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Discussion Starter · #1 ·
Im running a bio cube 29 gal, currently its a freshwater setup. i have a few plants and 3 plattys with one yoto loatch. Its a new tank, its been up for a month and a half now. My ph levels have always been on the high side, my tap waters ph runs in the 7.6.

I have two pieces of drift wood that iv been saoking and i hope they will help lower my ph, I wanna keep shrimp and other fish but before I decide to add any more fish I want to try and lower the ph leves a little less.

This past sunday, i did a water check, ph was probably at 8.2 amonia was at the first bar, no nitrites, and nitrates were close to 40ppm.

I did a 30% water change and today this morning i checked my water again. readings were ph 8.0 no amonia, no nitrites, and nitrates were around 20-30. On the nitrate side I wondering about adding a couple of plants on the rear side of the tank, maybe a couple of large anubias plants to try and get my nitrates lower.

I dont want to add any type of chemicals. tips, thoughts appreciated
 

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Return the Yoyo Loach. They are diggers, and grow to 6" or so. Highly active fish. 4' minimum tank size, and several friends.

pH is not a stand-alone value. Other things in the water (yea... 'Chemicals') control the pH. By controlling the minerals in the water you can alter the pH.

What is the KH of your water?
Carbonates are one of the main buffers in aquariums.
If the KH is high the pH will usually be high and hard to change.
If the KH is low the pH will be controlled by something else.
For example, if the water company adds something to keep the pH up for the pipes, then the tap water pH can be high (usually upper 7s to low 8s) but the KH may be quite low.

Here is how I deal with this:
1) Find out the optimum GH for the fish I want to keep. (Platies are hard water fish, but adaptable. GH from about 5-20 degrees is fine)
2) Make the KH about equal to the GH.
If you will want to add softer water fish then keep the GH and KH closer to 5 degrees.
3) If I want black water species (Platies are not black water fish.) I add peat moss to the filter.

Let the pH do what it wants. As long as the mineral levels are good the fish are tolerant of a much wider range of pH.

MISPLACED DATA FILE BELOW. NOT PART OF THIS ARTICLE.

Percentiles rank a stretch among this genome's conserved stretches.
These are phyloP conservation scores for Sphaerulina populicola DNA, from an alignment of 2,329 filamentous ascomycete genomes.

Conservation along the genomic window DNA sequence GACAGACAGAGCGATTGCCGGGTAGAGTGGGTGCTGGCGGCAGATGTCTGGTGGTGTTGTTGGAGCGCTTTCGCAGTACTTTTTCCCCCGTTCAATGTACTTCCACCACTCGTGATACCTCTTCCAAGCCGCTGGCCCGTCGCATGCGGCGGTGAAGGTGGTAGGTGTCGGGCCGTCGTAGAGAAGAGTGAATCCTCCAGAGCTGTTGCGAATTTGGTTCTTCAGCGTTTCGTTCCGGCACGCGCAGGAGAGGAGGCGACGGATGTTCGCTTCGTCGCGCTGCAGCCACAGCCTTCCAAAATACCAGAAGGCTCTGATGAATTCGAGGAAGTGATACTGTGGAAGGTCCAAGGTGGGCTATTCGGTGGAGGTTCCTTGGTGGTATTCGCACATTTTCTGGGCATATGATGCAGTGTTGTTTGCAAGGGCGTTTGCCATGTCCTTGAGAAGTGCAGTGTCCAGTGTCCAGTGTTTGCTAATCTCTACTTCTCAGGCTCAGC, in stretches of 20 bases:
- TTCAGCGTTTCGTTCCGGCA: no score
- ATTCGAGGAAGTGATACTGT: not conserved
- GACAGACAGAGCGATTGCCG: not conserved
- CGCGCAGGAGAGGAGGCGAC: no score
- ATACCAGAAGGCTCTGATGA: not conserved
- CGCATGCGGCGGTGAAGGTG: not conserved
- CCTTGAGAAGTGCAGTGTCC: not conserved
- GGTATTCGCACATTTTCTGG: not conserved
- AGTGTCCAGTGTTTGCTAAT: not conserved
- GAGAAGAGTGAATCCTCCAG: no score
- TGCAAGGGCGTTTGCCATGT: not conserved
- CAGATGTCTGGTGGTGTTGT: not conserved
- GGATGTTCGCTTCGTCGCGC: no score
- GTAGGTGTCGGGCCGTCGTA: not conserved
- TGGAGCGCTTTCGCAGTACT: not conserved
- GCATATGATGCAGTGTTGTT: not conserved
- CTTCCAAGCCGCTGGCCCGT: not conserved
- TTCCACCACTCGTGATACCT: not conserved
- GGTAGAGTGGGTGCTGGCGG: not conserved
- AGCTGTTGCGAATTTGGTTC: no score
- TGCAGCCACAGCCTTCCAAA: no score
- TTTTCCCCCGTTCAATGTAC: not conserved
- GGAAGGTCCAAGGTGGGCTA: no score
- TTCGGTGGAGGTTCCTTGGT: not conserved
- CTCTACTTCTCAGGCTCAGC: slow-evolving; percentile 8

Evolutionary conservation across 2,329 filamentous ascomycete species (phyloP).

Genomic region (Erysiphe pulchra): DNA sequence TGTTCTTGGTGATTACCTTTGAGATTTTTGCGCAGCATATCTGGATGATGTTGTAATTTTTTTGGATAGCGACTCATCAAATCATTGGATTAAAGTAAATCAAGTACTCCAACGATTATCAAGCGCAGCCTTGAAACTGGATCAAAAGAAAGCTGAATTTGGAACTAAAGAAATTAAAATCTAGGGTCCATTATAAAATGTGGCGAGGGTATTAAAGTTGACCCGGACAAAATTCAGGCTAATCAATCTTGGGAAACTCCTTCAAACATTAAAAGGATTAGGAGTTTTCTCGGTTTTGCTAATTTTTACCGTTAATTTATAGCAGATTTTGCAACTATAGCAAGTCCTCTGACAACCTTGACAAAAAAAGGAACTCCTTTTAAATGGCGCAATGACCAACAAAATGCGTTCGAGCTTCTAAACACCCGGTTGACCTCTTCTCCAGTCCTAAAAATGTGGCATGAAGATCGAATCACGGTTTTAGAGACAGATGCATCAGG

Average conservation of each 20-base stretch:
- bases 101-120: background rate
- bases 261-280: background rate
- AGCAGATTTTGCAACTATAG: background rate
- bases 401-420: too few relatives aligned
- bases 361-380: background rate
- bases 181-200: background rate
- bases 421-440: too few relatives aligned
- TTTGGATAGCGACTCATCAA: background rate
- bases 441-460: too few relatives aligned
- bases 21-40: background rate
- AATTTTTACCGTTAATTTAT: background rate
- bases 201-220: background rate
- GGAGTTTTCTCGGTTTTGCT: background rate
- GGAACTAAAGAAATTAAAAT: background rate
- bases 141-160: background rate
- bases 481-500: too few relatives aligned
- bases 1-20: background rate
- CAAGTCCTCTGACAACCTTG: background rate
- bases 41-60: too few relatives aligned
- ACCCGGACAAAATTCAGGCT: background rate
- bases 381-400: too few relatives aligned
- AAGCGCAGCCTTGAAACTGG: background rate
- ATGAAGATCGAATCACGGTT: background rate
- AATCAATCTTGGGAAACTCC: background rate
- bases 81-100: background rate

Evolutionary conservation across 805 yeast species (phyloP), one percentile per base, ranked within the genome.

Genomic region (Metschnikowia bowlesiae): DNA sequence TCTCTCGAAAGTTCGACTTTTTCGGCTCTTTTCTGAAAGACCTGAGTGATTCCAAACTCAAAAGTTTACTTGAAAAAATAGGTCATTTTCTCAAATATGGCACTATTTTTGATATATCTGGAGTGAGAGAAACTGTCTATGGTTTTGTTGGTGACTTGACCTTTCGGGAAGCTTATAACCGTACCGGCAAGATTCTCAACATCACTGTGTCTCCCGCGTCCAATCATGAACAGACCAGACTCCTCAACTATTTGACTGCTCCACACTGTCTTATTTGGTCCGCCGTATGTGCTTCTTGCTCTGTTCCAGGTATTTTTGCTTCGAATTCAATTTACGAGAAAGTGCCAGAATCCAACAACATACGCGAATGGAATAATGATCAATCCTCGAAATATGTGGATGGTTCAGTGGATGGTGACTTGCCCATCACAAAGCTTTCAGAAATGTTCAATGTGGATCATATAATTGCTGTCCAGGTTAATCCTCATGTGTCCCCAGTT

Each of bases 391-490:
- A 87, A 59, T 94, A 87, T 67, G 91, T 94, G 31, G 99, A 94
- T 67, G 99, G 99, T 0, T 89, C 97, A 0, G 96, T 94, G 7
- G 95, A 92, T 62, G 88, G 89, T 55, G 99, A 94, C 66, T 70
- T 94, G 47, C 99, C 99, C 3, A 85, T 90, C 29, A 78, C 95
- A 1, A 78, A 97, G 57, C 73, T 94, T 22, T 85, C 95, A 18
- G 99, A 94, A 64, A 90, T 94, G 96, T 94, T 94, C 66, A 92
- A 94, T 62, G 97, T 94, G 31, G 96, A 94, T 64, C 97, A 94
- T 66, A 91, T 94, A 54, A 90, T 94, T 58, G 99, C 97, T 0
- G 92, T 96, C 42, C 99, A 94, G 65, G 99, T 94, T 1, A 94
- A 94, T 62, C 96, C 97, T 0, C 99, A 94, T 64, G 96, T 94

To get an accurate nitrate test shake the reagents and test tube REALLY WELL.

Anubias are very slow growing plants and will not do much about the nitrates in the tank. Get some faster growing plants. Hornwort is very good in hard water, Anacharis is a good and easy one. (fish may eat it, but that saves on the food budget).
 

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Discussion Starter · #3 ·
looks like you know your water diana. with all tese test tubes takes me back to science glass, anyhow I do have a gh/kh testing kit from api. I checked both in my tank and both took about 9 drops to change water colors. 160.1 ppm is what the chart suggest i have.

the pieces of drifwood i have soaking i tested the ph on that and it read 7.4. ph in my tank is at 8.0. I plan on adding the drifwood this thursday and im sure it will drop the ph a little.

fast growing plants you say? i will look into that to help out with the nitrates.
 

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9 German degrees of hardness for both GH and KH.

The KH will buffer your pH right back to what it is.

If you want to lower the pH you will have to start by lowering the KH.

Easiest way to do this is by blending your tap water with distilled or reverse osmosis.
A blend of 50/50 would set the GH and KH about 4-5 degrees, and the pH would probably come down some without having to do anything else.
Adding driftwood or peat moss will help to drop the pH some more, but dropping the KH is the first step.
 
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